Tuesday, February 27, 2018

Argentina holds rate, 'extreme' caution before any cuts

       Argentina's central bank left its monetary policy rate at 27.25 percent for the second time in a row and poured cold water on hopes for further rate cuts in the short term, saying it would "exercise extreme caution, awaiting signs of disinflation compatible with the path sought before relaxing its monetary policy."
       Today's statement by the Central Bank of Argentina (BCRA) is more hawkish than its last monetary policy statement from Feb. 14 when it merely said it would "act with caution" given mixed signs about inflation.
       BCRA cut its policy rate twice in January by a total of 150 basis points after the government raised the 2018 inflation target to 15 percent from 8-12 percent, allowing the central bank to pursue a looser policy stance.
       However, inflation and inflation expectations have continued to rise, with national consumer prices up by 1.8 percent in January for an annual rise of 25.0 percent, up from 24.8 percent in December. Core inflation was steady at 21.1 percent.
       BCRA attributed the rise in inflation to higher prices of agricultural and petroleum products, with the depreciation of the peso playing a role.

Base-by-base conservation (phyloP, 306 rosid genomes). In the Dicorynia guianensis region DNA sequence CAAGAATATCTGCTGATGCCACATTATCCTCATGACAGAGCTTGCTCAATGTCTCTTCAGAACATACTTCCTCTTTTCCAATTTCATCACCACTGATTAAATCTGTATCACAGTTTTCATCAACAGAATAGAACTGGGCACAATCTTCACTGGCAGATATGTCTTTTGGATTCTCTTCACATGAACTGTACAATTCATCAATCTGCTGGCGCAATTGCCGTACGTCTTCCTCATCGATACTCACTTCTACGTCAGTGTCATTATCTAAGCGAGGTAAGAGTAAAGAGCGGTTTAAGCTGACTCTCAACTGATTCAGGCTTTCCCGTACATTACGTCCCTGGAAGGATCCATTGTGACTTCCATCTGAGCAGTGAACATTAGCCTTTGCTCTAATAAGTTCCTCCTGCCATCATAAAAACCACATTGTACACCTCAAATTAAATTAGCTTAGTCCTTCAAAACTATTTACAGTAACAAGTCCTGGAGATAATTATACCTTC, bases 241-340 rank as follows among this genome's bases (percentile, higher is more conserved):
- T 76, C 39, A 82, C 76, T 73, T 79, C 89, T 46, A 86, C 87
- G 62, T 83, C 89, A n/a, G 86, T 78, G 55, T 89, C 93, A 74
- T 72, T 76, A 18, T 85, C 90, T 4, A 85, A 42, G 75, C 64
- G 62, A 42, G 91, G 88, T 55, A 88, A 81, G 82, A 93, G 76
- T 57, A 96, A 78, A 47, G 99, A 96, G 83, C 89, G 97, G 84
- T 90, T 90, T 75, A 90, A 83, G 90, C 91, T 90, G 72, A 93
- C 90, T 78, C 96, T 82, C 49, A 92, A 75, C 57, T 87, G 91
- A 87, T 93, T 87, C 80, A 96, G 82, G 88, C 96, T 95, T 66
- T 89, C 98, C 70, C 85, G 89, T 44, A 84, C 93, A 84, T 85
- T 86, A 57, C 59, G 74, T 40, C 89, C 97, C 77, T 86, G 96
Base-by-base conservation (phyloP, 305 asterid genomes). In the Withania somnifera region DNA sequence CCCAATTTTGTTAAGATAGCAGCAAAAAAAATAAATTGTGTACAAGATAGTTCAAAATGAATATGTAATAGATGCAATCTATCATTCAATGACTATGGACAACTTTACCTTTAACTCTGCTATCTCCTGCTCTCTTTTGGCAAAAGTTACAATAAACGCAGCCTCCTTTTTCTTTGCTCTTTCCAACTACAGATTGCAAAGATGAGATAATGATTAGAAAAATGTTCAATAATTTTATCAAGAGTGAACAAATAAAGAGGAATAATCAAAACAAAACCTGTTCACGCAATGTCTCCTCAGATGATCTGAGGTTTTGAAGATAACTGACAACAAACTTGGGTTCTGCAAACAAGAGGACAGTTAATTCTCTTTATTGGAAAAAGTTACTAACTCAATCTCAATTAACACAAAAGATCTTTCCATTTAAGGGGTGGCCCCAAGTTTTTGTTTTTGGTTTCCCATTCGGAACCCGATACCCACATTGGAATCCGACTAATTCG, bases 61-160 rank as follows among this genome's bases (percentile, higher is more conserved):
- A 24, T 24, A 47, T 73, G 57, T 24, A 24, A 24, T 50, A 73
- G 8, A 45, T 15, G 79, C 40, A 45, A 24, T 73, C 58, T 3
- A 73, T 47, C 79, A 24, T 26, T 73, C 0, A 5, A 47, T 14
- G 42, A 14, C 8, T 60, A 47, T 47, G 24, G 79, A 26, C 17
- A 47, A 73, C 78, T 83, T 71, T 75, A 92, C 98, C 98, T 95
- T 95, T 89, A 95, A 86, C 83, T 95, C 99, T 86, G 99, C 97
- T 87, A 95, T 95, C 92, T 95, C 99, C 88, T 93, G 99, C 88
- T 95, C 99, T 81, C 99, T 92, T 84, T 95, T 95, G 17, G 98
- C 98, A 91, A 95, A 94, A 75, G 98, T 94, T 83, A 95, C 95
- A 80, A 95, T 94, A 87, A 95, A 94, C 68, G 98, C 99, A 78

Data suggest that inflation in February, both on the general level and the core components, will be above the January values and those of the fourth quarter of 2017, BCRA added.
       In late December Mauricio Macri's government pushed back its goal of lowering to inflation to 5 percent by one year to 2020 and raised its 2018 target to 15 percent from a previous 8-12 percent. 
       For 2019 Argentina's inflation target is 10 percent.
       The International Monetary Fund has forecast 2018 inflation of 16.3 percent, 2019 inflation of 11.8 percent and 10.0 percent in 2020.
       After stabilizing between August and November 2017, Argentina's peso has been weakening since early December - pushing up import prices - and was trading at 20.2 to the U.S. dollar today, down 7.9 percent this year and down 22 percent  since early 2017.



Post a Comment